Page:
Hockey Player’s Pregame Routine Proves Moms Can Multitask, Dammit

by Megan Zander
Image via Facebook

Photo of hockey player mom breastfeeding her daughter strikes a chord with other athlete moms

Safety pads? Check. Helmet? Check. Skates? Check. She’s geared up and ready to go, but there’s one last thing new mom Sabrina Pfeifer does before she hits the ice — breastfeed her five-month old daughter Kaci. Pfeifer recently shared this photo of herself looking like a total boss on the popular Facebook page Breastfeeding Mama Talk.

“My pre-game routine is a little different these days,” the picture says. The photo has received over 3,500 reactions so far. While most agree that the picture makes Pfeifer look like a totally awesome badass, others are sharing their own tales of breastfeeding on the sidelines of their favorite sport. Commenter Kit Thornton Adams even shared a photo of herself breastfeeding her six-week-old-son while playing pond hockey. Breastfeeding and skating in the snow a mere six weeks after having a baby? Don’t mess with moms who play hockey.

Pfeifer told The Huffington Post hockey has been a huge part of her life since high school. “My husband and I actually met playing hockey, and while we don’t get to play together anymore, we make sure we each get time at least once a week to be in a league,” says Pfeifer. She currently plays on a co-ed team with the absolutely best name ever called Nuts & Knockers.

Bringing little Kaci to both her and her husband’s games allows Pfeier to breastfed on the sidelines. She says her teammates, both male and female have been incredibly supportive. “There are other ladies in the leagues who have shared their stories with me as well,” she said. “The majority of my male teammates don’t even bat an eye as most of their wives have breastfed in some capacity,” she added, noting that there has been a bit of ‘good-natured teasing’ as well. ”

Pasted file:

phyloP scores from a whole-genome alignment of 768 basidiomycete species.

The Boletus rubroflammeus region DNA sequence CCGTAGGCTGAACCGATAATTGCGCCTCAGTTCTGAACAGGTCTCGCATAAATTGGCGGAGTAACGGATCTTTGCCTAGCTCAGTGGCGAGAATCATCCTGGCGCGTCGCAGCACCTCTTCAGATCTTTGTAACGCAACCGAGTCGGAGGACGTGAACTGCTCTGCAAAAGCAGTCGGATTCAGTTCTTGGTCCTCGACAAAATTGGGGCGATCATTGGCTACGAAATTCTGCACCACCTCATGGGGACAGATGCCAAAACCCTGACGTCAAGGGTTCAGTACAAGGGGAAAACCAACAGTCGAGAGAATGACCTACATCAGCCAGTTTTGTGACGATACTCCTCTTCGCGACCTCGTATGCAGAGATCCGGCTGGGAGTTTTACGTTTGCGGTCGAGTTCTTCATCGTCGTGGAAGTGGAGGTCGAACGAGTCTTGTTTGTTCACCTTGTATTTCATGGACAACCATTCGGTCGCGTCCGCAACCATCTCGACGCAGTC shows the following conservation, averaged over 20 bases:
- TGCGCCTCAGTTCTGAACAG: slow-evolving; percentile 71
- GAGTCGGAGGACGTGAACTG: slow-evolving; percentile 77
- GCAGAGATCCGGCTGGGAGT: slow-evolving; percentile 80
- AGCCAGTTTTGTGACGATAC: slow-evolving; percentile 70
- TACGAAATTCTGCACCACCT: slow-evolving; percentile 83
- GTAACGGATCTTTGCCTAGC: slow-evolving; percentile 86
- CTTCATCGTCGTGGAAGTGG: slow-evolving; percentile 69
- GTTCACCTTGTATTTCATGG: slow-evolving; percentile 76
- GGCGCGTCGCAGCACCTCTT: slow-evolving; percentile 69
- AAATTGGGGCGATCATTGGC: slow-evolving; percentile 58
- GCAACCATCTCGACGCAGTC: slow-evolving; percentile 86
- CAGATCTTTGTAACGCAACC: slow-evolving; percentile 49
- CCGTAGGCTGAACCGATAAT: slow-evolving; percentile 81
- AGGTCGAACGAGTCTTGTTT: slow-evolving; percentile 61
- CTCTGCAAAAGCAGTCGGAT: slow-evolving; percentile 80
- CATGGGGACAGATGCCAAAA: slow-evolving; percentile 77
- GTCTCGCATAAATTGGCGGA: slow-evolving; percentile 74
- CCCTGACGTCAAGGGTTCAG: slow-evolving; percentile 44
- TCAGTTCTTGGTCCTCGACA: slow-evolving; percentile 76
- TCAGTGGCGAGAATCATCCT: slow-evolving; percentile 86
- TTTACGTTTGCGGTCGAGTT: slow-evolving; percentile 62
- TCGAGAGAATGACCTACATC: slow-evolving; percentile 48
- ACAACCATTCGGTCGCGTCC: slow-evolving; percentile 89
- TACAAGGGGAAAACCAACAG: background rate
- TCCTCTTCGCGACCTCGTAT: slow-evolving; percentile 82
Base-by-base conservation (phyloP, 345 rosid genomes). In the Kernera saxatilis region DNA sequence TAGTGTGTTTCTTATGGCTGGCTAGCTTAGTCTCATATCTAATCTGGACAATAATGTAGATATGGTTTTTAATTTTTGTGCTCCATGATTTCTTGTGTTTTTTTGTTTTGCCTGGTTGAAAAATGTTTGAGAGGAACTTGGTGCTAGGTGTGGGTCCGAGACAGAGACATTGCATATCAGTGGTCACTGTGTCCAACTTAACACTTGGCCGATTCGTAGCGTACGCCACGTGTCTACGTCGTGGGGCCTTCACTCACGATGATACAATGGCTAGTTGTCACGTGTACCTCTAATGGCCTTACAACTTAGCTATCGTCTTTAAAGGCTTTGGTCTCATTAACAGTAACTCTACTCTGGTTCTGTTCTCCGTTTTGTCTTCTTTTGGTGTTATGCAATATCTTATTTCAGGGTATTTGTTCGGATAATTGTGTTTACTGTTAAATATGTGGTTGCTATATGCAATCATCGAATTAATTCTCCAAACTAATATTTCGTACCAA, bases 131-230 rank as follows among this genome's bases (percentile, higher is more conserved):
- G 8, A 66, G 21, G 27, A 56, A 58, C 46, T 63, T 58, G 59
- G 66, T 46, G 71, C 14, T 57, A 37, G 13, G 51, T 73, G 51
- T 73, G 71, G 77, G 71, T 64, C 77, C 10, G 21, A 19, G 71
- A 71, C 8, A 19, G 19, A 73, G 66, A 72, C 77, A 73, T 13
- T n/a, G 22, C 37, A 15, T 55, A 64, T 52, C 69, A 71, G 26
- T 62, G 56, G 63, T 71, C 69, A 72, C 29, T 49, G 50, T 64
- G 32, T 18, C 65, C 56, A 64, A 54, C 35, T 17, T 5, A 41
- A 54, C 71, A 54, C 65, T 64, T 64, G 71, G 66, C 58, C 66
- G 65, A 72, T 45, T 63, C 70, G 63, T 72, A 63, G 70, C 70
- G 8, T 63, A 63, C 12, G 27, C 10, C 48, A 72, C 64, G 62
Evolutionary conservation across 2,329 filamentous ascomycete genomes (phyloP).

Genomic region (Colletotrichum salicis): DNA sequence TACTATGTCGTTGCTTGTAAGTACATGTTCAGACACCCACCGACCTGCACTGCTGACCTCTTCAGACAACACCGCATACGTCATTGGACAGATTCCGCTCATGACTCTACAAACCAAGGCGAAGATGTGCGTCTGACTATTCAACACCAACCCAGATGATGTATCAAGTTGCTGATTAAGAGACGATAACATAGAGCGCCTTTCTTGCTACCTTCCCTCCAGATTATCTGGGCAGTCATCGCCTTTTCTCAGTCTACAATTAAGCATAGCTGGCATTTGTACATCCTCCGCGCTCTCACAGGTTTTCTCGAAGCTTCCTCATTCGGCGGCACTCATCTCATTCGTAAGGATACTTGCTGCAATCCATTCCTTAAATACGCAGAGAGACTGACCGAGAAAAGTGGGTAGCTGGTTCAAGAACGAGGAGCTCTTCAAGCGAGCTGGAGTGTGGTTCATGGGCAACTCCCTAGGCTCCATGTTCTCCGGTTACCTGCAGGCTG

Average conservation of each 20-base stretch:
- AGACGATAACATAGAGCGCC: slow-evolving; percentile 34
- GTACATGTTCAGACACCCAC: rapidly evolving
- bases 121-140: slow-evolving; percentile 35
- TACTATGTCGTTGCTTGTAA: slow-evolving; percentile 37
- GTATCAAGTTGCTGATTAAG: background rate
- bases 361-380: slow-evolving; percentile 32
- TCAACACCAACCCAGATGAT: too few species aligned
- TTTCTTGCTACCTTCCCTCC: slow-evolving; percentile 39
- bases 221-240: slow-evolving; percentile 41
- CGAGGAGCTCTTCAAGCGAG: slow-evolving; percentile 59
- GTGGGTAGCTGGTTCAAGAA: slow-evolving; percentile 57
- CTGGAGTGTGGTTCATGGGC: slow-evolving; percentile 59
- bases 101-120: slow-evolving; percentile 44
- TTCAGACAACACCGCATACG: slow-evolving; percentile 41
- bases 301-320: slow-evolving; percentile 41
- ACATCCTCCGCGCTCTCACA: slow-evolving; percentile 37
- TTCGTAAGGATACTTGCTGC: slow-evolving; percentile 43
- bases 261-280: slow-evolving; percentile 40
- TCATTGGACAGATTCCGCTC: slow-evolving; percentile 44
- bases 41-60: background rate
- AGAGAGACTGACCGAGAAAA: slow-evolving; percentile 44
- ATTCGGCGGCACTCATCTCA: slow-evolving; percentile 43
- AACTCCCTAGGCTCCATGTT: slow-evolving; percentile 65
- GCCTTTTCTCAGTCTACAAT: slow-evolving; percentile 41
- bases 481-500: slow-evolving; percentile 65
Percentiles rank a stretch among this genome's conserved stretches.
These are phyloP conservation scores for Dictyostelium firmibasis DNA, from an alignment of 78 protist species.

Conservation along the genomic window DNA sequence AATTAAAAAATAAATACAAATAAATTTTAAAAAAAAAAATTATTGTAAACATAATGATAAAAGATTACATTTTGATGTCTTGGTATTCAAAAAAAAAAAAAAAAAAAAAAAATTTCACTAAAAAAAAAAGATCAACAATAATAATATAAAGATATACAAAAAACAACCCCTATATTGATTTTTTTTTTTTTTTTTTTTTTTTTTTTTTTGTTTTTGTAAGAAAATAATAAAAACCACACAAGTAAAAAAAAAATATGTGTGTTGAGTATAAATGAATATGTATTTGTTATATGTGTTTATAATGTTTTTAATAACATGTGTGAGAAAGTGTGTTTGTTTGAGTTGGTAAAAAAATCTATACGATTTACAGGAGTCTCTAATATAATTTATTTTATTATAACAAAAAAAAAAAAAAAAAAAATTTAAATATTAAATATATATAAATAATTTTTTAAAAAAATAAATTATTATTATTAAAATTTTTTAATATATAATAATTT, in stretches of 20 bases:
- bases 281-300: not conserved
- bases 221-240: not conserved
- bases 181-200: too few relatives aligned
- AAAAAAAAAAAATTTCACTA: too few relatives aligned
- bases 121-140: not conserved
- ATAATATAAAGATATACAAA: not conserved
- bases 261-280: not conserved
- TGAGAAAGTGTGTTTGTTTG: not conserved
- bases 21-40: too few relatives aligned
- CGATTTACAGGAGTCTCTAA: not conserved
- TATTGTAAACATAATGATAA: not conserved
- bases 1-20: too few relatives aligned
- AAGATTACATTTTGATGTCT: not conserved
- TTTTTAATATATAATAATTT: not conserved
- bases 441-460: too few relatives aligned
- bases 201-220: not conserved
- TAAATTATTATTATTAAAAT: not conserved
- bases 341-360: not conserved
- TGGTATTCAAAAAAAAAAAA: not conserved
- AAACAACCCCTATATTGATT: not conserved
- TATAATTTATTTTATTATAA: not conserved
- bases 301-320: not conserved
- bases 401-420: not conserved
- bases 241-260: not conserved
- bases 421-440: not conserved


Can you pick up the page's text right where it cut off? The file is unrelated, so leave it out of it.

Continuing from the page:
Pfeifer knows she’s been lucky in her breastfeeding journey. “It’s heartbreaking when I read or hear stories of other women who have not had such an easy go with it or get harassed for simply providing nourishment for their child,” she said. It’s heartbreaking yes, and it’s also infuriating. Which is why sharing photos and stories like Pfeifer’s is so important. Hopefully one day breastfeeding in public will be so normal that no one will make any teasing comments at all, no matter how good-natured they might be.

Pfeifer hopes that her photo can inspire fellow parents, not just in terms of their breastfeeding goals, but in terms of their hobbies and dreams too. “After seeing my photo, I hope that people know that life doesn’t have to totally stop after you have children ― your main focus just shifts.”

She explains, “While it is certainly different, you can still enjoy your hobbies even if they are in a smaller capacity. I hope that after reading my story that people know with the right support it makes it much more likely that you can achieve your personal breastfeeding goals. You find your tribe in the most unlikely of places.”